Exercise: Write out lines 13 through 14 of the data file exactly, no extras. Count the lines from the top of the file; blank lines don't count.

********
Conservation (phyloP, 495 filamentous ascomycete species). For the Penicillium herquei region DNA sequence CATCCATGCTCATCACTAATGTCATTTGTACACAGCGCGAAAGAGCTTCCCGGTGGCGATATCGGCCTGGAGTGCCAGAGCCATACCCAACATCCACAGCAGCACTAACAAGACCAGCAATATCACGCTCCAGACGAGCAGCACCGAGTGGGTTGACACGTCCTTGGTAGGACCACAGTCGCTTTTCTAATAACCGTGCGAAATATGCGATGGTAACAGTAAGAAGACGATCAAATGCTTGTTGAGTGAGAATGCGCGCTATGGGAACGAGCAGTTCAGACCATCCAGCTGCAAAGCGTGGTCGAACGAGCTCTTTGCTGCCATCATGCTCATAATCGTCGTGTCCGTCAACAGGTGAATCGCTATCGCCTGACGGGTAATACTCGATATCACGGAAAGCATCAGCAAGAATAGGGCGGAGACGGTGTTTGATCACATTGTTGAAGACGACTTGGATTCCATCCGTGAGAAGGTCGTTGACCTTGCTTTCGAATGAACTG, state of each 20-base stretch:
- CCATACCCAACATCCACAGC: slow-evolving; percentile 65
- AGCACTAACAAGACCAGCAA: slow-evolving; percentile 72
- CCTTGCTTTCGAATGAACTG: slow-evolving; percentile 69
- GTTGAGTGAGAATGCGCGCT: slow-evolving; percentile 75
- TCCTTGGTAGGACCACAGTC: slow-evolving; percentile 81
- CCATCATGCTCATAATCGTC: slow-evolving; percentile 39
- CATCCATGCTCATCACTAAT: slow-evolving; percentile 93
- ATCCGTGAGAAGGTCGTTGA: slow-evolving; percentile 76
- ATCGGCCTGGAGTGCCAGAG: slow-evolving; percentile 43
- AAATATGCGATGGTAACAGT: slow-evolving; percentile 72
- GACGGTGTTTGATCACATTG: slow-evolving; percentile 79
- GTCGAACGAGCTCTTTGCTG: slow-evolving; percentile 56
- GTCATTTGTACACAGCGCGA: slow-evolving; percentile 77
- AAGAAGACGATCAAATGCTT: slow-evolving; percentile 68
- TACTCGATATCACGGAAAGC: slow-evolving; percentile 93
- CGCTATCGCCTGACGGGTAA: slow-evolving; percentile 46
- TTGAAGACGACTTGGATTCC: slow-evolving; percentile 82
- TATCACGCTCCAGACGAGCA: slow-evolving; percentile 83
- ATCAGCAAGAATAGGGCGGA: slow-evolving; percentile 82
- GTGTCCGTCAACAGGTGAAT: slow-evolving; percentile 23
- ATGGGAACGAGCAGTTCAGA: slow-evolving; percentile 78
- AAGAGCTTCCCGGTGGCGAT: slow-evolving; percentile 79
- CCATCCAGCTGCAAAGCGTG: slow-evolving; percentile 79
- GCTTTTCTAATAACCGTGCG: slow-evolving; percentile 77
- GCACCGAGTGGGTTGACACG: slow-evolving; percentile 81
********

- GTCGAACGAGCTCTTTGCTG: slow-evolving; percentile 56
- GTCATTTGTACACAGCGCGA: slow-evolving; percentile 77